On 24 October 2016, the Conservative Daily Post published a badly-jumbled article that was a mish-mash of information gleaned from other conservative publications, which themselves rehashed a legitimate 16 August 2016 news report about cross-Mexico migration by people from outside the continental Americas:
An official report was released on Monday, stating that 6,342 “Special Interest Aliens” have been captured. This report shows just how bad it has gotten at the U.S.-Mexico border. The Immigration and Customs Enforcement Agency recently endorsed Donald Trump, and now we know why.
Federal U.S. Agents working on the border in immigration facilities have detained over 6,000 Islamic aliens. Conservative Tribune confirmed this in a recent report on the state of our crumbling borders.
Adam Isacson, An analyst at the Washington Office in Latin America pointed out the specific location the jihadists where able to enter from. The Department of Homeland Security has acknowledged this glaringly weak area of Tapachula in the past, yet has failed to take any real action. It is an area that terrorist groups could easily use to funnel in weapons, ammunition, drugs, and sex slaves.
For starters, Tapachula lies on Mexico's southern border with Guatemala, not on the U.S.-Mexico border. Further, there is no "official report" or credible media report that 6,000 "Islamic aliens" have been detained by U.S. agents. The information was apparently gleaned from conservative web sites such as Breitbart and the Conservative Tribune, both of which used misleading headlines (Breitbart: "Thousands of Middle Eastern Illegal Immigrants Busted With Forged Papers at Border; Conservative Tribune: "6,000 Muslims Cross Southern Border, All Caught With 1 Alarming Item). Both publications cribbed their stories from a report by Reuters that did not report what those sites claimed.
According to Reuters, U.S. agents had been sent to Mexico's southern border to vet 640 migrants from countries outside the Americas who were being held there. Further, Reuters reported that 6,342 migrants from Africa, Asia and the Middle East were apprehended by Mexican authorities trying to enter that country in the first six months of 2016.The figures were accompanied by a similar growth in migrants from outside the American continent attempting to enter the U.S. along its Southwest border, but the report made no mention of the migrants' religion nor stated that they were all using forged papers:
The U.S. agents' findings come as Mexican immigration data show 6,342 Asian, African and Middle Eastern migrants were apprehended trying to enter Mexico in the first six months of this year. That was up from 4,261 in all of 2015, and 1,831 in 2014.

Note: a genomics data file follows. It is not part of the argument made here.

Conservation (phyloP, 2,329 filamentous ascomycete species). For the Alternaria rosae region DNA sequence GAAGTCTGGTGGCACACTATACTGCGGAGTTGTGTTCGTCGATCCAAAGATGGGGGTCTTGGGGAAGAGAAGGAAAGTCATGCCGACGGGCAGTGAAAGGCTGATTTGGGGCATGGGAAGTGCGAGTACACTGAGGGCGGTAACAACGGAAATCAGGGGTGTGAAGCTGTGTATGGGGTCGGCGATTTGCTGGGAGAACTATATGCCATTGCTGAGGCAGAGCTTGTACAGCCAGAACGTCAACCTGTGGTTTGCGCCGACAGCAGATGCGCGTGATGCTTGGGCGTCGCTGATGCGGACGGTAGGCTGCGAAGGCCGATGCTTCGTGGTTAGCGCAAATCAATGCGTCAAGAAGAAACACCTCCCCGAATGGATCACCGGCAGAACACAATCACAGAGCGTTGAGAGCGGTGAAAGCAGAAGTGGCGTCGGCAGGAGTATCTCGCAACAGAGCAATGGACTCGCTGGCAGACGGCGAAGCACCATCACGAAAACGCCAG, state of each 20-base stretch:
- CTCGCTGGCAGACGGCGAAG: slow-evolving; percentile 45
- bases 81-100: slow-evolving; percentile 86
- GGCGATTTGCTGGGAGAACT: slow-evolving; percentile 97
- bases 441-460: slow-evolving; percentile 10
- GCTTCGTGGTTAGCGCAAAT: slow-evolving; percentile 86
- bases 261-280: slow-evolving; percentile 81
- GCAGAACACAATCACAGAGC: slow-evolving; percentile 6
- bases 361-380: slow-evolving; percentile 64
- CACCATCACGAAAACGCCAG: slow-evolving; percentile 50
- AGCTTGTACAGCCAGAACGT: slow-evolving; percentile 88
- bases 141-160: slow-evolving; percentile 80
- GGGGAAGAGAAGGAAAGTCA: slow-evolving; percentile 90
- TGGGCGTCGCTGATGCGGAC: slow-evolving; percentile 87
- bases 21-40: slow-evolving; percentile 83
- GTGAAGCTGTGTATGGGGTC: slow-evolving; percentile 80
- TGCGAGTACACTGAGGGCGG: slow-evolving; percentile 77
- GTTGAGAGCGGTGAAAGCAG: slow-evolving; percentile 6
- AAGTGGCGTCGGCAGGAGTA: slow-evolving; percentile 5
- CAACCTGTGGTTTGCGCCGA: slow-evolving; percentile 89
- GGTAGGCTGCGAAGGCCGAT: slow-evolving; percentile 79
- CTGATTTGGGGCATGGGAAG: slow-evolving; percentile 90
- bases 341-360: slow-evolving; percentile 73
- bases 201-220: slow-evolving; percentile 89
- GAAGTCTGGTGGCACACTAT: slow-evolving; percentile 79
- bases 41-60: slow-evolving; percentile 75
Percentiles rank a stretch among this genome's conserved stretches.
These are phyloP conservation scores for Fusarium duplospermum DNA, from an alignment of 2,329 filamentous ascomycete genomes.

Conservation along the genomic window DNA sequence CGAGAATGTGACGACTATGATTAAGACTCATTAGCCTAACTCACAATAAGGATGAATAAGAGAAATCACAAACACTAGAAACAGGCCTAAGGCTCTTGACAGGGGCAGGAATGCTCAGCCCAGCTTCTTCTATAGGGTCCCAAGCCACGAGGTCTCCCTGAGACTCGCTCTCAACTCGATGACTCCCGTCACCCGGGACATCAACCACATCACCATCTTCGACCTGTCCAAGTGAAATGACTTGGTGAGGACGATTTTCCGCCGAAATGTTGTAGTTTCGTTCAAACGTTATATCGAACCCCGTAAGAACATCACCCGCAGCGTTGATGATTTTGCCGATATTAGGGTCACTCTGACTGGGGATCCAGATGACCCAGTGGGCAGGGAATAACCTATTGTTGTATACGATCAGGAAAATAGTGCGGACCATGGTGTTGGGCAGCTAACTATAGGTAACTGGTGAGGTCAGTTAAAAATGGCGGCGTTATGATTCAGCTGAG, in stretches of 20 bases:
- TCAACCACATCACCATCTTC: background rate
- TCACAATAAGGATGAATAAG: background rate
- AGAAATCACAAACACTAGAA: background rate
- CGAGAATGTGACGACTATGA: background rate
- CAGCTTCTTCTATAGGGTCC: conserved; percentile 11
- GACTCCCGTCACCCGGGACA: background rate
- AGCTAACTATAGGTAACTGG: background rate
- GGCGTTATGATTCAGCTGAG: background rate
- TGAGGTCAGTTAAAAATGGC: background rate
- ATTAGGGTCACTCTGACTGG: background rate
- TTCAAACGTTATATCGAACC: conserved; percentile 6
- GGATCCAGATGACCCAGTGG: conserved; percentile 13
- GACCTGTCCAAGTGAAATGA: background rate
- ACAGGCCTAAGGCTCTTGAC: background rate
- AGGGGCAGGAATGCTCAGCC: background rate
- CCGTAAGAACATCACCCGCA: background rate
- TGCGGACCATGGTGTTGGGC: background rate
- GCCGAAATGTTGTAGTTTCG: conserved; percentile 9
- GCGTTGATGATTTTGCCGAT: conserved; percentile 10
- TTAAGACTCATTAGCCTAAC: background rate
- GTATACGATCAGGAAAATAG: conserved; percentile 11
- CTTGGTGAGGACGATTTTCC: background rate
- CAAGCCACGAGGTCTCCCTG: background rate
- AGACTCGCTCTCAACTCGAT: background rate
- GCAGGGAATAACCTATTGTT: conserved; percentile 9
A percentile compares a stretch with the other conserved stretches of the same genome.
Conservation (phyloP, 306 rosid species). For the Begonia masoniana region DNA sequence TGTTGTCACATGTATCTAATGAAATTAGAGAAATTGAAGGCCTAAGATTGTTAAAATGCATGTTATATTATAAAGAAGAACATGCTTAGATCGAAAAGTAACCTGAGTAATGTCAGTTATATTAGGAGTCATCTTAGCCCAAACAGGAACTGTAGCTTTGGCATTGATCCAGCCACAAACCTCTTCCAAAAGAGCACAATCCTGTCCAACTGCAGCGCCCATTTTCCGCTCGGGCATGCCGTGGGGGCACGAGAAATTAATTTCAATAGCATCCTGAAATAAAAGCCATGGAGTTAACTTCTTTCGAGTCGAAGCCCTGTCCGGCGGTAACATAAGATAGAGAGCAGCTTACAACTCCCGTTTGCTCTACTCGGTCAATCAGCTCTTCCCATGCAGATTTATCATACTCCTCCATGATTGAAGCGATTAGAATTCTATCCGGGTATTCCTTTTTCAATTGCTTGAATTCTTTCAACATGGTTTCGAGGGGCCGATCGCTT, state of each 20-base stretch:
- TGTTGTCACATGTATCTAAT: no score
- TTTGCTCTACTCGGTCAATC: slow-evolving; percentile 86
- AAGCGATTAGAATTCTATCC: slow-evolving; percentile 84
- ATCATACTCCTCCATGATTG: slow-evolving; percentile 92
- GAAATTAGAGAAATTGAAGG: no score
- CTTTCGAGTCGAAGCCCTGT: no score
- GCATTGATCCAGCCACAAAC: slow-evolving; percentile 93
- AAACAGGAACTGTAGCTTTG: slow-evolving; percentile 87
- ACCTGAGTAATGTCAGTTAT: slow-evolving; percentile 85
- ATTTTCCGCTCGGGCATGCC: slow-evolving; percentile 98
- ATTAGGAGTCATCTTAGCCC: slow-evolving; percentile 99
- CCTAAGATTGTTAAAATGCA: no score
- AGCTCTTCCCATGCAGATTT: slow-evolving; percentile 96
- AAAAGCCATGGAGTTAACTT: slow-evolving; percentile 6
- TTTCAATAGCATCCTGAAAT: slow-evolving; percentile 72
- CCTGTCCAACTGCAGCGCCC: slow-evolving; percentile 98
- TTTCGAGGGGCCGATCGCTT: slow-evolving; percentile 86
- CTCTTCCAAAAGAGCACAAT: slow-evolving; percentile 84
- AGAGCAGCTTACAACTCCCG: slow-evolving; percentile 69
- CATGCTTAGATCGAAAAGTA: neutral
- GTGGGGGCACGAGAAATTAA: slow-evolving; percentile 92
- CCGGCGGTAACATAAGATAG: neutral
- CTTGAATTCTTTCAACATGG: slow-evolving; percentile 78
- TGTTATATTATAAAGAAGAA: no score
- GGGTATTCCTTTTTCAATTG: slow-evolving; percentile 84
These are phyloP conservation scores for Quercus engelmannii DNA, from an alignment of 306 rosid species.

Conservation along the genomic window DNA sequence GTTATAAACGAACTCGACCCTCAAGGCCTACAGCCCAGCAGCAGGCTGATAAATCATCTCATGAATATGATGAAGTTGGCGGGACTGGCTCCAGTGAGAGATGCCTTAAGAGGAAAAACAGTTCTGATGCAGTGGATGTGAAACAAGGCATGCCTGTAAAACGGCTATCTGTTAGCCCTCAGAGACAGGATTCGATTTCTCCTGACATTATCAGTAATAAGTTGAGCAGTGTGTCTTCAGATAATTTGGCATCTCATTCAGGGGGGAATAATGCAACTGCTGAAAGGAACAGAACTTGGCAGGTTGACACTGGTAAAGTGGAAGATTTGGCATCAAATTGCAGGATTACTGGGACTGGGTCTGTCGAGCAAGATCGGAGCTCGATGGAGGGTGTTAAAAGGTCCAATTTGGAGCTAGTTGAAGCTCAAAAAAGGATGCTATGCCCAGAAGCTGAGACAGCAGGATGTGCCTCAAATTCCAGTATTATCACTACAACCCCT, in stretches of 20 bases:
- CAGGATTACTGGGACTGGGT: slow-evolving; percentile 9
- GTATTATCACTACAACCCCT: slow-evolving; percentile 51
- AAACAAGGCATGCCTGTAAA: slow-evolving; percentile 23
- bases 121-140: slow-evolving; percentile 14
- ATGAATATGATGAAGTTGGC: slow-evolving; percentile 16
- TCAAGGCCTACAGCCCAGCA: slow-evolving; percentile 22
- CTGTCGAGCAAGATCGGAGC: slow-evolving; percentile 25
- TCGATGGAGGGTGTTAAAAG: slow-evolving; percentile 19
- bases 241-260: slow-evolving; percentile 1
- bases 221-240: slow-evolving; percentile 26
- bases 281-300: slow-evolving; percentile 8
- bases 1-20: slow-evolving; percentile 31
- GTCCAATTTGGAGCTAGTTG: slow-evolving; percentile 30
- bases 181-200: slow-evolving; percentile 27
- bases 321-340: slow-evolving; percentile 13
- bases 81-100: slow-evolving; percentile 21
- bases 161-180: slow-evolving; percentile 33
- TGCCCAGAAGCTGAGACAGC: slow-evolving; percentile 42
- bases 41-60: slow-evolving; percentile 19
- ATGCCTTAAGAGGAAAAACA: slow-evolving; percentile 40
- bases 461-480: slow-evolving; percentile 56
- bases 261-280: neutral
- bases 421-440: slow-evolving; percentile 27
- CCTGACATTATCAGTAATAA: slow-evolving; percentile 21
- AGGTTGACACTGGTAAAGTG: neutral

U.S. border apprehensions point to the same trend. Between October 2015 and May 2016, U.S. agents apprehended 5,350 African and Asian migrants at the U.S. Southwest border. That's up from 6,126 in all of fiscal year 2015 and 4,172 in all of fiscal year 2014.
U.S. concerns about potential security risks from migrants using the unusual and circuitous southern route have been growing in recent years, following a string of Islamic State-inspired attacks in the West and the surge in Syrian refugees fleeing that country's civil war.
Five Syrian nationals detained in Honduras last November were part of a wider group of seven Syrians who acquired forged passports in Brazil and then went by land to Argentina on their way north, a U.S. government source familiar with that case said. There was no evidence to suggest the men were militants.
While the Reuters report does make it clear that upticks in migrants making arduous treks through Latin America and Mexico in order to enter the United States (sometimes with forged documents) presents a security concern, most of those migrants are persons seeking better economic prospects or fleeing persecution, not "jihadists" intent on wreaking terror in America. U.S. agents are making efforts to partner with immigration authorities in other countries to gain intelligence on who may be heading north to America's southern border with Mexico.
The web sites mentioned above published fear-mongering headlines about "thousands" of Muslim migrants converging on the U.S.-Mexico border, but the Reuters report specifically identified only about a dozen people hailing from predominantly Muslim countries trying to migrate to the United States through Mexico. None of those persons were tied in the Reuters report with any type of terrorist activity. It's also worth noting that while the union that represents employees of Immigration and Customs Enforcement (ICE) endorsed Trump, the agency itself has made no political endorsement, as no governmental agency would.